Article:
Over Armenian coffee and more, while Ms. Anne Thrope asked questions about his new book, George Donigian began to look around the club to see who he might challenge in backgammon or who might teach him how to better lose a chess match.
“I have only three more questions,” Ms. Anne Thrope said, “In addition to the prayer from Hammarskjold and the one from Jesus, you included the Serenity Prayer, which I have next to the cash register. You surprised me—and maybe others—by quoting a longer version that I had not seen before. The long version certainly goes deeper than the familiar few lines. What about it?”
“Serenity, courage, and wisdom–those key words are how most people know the Serenity Prayer. As you said, the full prayer is much more than that. The full version grounds us in the present, reminding us to take life in the same way that Jesus approached life—one day at a time—and without projecting problems into the future or the past. When you read the full version, it’s easy to understand the importance of the prayer to various 12-Step groups.
“But you know the importance of Reinhold Niebuhr, who gave us the Serenity Prayer. Niebuhr taught at seminary when he wrote the prayer, but he began as a pastor in urban ministry. Detroit was a boom town when he was there. I see a number of parallels between Niebuhr’s time and our own and write about that, and these parallels connect all of us more closely with the Serenity Prayer. One of Niebuhr’s other books—based on journals kept during those years in Detroit—is titled Leaves from the Notebook of a Tamed Cynic. Delightful title and it gives some insight into the character of Niebuhr. And he learned to take it one day at a time.”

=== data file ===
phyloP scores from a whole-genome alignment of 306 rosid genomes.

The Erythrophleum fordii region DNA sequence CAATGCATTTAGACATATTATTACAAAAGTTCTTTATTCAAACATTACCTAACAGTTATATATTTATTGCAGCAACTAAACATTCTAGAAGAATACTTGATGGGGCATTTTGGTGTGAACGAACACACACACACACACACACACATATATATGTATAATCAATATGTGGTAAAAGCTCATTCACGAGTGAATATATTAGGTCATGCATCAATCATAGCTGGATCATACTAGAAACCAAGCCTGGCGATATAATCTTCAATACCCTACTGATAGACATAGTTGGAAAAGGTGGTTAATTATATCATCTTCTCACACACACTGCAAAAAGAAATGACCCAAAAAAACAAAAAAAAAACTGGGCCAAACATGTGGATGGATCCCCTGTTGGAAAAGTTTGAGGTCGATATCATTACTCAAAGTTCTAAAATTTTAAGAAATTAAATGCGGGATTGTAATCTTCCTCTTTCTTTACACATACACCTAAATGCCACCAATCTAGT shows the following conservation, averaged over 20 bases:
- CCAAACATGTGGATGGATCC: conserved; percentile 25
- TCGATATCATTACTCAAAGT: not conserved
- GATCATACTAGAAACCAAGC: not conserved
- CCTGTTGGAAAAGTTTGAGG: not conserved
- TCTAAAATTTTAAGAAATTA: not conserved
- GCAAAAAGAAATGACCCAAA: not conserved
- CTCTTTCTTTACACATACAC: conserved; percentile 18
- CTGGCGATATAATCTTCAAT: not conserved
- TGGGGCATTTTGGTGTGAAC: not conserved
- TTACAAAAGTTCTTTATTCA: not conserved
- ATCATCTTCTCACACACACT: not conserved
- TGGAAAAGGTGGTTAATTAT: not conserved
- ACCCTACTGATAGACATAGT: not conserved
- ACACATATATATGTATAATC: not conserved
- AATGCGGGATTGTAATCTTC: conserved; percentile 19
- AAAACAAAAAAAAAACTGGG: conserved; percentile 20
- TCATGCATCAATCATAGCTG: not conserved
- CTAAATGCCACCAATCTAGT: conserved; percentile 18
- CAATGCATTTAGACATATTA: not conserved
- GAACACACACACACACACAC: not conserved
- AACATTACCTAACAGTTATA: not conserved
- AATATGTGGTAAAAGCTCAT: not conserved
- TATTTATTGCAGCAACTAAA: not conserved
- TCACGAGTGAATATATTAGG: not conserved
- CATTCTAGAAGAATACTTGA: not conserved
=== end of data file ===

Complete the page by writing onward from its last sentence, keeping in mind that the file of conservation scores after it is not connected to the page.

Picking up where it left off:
Ms. Anne Thrope looked up from her notebook. “I think it is fascinating how you weave your particular story into this book. You describe some disappointments and failures along with the ordinary stuff of life. You write about Armenian heritage and your final acknowledgements were very touching when you spoke of the people who influenced you. What makes you write like this?”
“In the 4th century Augustine of Hippo wrote his autobiographical prayer known as the Confessions. We understand the doctrines Augustine proclaimed because we identify with his story. His story makes everything else credible. I’m certainly not Augustine, but I hope people will see that prayer and life intersect at all times and in all places, bringing an awareness of the holy into the ordinary. Many people write about the mechanics and techniques of prayer. I’ve learned from those books, but I always wanted more from them. So I wrote about these practices and put myself into the writing in many different ways. It’s very personal, and whether or not it’s the right thing to do, I take things personally. Acceptance, rejection—it’s always personal even when people say that it isn’t. And prayer sustains life in the midst of this journey.”
“Last question is a lob: Other than selling a million copies, what hope do you have for the book? What do writers want? Why do you do this?”
“Everything goes to the stinger, that final word in the book. I offer a simple model for daily prayer. After reading the book, I hope that people will want to pray these prayers on a daily basis and let these traditions of prayer to continue to grow in their spiritual practice.
“Why do I write? It’s a gift.”
Aram Boyajian stopped by the table with backgammon board. “Donigian, let’s play for—”